[JDEV] Videoconferencing with jabber /Re:[speex-dev]Videoconferencing with speex and jabber

Richard Dobson richard at dobson-i.net
Fri Nov 28 05:37:55 CST 2003

> > You seem to have conveniently skirted the issue here of latency which I
> > think is a major one, and the issue that other already deployed systems
> > (SIP, Xbox) use the p2p approach for very good reason and perfectly
> > sucessfully. You also seem to have skirted the issue that the client
> > as the server is also a major point of failure, if they loose connection
> > then the whole conference will stop and no one will be able to chat,
> > p2p will just continue on fine for the rest of the people. There are
> > ways the client could loose its connection either internet problems (as
> > and Cable broadband are not always that reliable over here in the UK),
> > the person is on dialup they might have hit their connection time limit
> > been disconnected and have to redial (over here in the UK dialup users
> > most unmeatered packages have set limits for the length of time each
> > connection can be, usually 1-2 hours, at which time they will need to
> > redial), or someone might not like the person hosting the conference
> > they were excluded from the chat) and DDOS's them, in light of these it
> > shows that your server solution has some serious problems that it cant
> > really solve very easily.
> If I were initiating a conference (ie I was the server) and I lost my
> connection d*mn if the rest of the meeting can rattle on without my
> it. It might be OK for Xbox but in a business environment it is very
> important to have all members around all the time and especially the
> Chairman!

Then in business you use a server or use a reliable connection, for a group
of friends chatting away between themselves it is bad if everyone gets
disconnected, also if its not a meeting and people are going in and out of
the chat what if the person acting as the server goes ?? Everyone will get
disconnected. As already noted anyway this p2p mode is primarly for normal
people anyway, business's will most likely host a server, whereas home users
 will generally not have access to one, also as already shown the client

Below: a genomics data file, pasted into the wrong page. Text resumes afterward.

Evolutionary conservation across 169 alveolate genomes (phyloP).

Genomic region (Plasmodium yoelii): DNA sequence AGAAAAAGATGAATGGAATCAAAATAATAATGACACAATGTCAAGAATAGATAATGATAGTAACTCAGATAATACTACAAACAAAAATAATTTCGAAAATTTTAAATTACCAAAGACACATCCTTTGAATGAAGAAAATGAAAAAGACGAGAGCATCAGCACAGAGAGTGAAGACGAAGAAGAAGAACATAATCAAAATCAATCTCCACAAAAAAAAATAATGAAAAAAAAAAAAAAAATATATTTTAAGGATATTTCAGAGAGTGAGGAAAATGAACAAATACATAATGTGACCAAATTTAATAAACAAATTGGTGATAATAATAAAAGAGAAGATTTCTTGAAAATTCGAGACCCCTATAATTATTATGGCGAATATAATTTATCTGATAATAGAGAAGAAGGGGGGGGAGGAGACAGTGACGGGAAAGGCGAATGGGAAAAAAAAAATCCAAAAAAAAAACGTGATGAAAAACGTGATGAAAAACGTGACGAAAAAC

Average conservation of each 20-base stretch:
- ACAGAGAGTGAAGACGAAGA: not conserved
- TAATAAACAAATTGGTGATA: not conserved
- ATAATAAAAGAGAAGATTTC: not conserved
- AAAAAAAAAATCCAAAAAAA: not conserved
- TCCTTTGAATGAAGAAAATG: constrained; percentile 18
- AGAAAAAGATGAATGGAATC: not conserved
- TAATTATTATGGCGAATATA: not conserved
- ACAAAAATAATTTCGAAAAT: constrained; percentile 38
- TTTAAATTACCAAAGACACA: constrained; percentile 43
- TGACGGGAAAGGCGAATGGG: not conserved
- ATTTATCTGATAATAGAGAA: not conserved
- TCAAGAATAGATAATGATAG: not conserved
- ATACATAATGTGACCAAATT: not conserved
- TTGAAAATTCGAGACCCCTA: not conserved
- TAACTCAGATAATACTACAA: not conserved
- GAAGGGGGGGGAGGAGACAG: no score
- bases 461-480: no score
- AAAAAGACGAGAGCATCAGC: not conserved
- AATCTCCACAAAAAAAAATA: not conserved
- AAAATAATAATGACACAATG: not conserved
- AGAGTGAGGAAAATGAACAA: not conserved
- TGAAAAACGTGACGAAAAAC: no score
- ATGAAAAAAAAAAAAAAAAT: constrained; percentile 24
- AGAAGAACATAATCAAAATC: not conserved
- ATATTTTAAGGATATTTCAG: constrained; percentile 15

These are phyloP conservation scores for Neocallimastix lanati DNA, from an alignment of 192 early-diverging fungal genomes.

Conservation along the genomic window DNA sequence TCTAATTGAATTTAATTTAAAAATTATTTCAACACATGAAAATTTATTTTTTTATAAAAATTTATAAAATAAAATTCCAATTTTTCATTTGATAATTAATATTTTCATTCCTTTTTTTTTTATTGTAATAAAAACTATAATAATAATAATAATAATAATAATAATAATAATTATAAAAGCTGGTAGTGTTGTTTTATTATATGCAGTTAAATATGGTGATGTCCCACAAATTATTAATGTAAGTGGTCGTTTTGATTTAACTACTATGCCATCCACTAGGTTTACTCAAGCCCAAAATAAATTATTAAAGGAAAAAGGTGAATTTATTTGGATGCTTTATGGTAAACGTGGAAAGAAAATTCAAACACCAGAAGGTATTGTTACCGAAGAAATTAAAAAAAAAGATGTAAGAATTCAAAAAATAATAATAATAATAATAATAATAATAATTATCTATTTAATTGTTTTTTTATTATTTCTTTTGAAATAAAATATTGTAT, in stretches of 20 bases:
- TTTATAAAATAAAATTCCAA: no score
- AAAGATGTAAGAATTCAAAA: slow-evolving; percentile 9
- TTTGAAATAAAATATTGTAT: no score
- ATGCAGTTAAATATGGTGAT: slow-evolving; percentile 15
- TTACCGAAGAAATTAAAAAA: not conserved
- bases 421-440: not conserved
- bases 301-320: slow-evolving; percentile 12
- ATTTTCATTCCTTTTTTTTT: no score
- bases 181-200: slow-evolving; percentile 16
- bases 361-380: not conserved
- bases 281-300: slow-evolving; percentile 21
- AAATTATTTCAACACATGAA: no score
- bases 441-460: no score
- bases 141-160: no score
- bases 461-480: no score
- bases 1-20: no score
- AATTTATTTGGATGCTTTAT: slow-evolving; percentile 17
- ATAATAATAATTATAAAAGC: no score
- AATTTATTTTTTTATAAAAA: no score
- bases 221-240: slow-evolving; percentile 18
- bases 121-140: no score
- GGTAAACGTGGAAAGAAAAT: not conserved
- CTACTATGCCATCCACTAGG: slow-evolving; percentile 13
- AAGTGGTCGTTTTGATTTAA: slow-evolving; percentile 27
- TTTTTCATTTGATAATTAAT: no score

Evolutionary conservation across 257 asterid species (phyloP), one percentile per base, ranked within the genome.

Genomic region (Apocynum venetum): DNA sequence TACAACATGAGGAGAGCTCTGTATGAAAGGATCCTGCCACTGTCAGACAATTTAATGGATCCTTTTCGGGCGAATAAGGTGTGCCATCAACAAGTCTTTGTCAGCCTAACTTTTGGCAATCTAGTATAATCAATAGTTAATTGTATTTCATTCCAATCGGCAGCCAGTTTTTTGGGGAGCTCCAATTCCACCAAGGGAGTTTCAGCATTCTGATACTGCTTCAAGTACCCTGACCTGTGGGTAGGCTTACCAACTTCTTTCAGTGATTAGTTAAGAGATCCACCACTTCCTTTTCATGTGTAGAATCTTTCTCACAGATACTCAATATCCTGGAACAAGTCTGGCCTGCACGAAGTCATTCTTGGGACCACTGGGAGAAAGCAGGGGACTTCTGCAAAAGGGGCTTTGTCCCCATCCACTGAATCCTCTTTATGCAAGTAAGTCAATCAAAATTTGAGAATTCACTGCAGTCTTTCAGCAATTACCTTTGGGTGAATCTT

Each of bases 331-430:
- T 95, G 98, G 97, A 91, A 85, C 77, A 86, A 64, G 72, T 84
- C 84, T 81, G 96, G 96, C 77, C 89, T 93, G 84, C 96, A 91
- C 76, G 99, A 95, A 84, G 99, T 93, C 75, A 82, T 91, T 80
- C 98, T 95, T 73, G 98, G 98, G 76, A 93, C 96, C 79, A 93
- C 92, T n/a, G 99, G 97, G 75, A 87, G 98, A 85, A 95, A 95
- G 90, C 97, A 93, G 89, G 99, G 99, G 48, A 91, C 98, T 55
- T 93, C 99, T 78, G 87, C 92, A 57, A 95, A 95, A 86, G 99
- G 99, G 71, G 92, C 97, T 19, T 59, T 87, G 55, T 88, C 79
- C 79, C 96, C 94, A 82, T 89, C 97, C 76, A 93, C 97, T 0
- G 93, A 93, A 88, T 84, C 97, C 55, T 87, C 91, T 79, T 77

acting as a server approach as some major downsides on unreliable/home
connections. If I was chatting away with my mates from home I would be
mighty annoyed if the whole chat ended when one of my mates (the one acting
as the server) started experiencing network problems, especially if I could
have used p2p and still continued chatting with my other mates while the one
with problems got it sorted and rejoined later.

> As to bandwidth, unless I am missing something each peer needs to send out
> their audio to each member - 7 people means 6*7=42 streams out. With a
> you have 12 streams to the 6 clients - one out and a mixed one back (sans
> your own data). Even if the output stream is broadcast, with p2p each
> will have to mix those 6 streams so it is almost the server anyway! With a
> server based solution the client only has a single stream in and out to
> handle and the server is the only one doing the donkey work and
> not much more than a client would do in a p2p environment, which is
> as in p2p each p has to be a server in anything but name.

Yes you are missing something 6 people will mean 6 streams in and 6 streams
out on each client, meaning 12 streams on each client, which is only 48kbps
each way assuming an 8kbps voice codec is used, which a broadband connection
will easily handle, also remember using silence detection it means that only
connections with people currently talking need even have traffic flowing so
that bandwidth use will likely go down to 8kbps normally inwards when
someone else was talking and only sometimes jumping up to 48kbps if everyone
starts talking at once, also the outgoing bandwidth of my connection will
only be used when I myself am talking. Also on the subject of mixing those
streams on the client, yes those streams will be mixed but that task
certainly on windows systems can be passed into directx which will pass most
of the donkey work of that onto your soundcard, whereas in a server where
the mixed stream needs to be rebroadcast that needs to be all handled by the
processor, and as well as the stage of actually mixing the streams the
server also needs to reencode the mixed stream to send out, so the p2p mode
does infact put less demand on the system as far as mixing goes.


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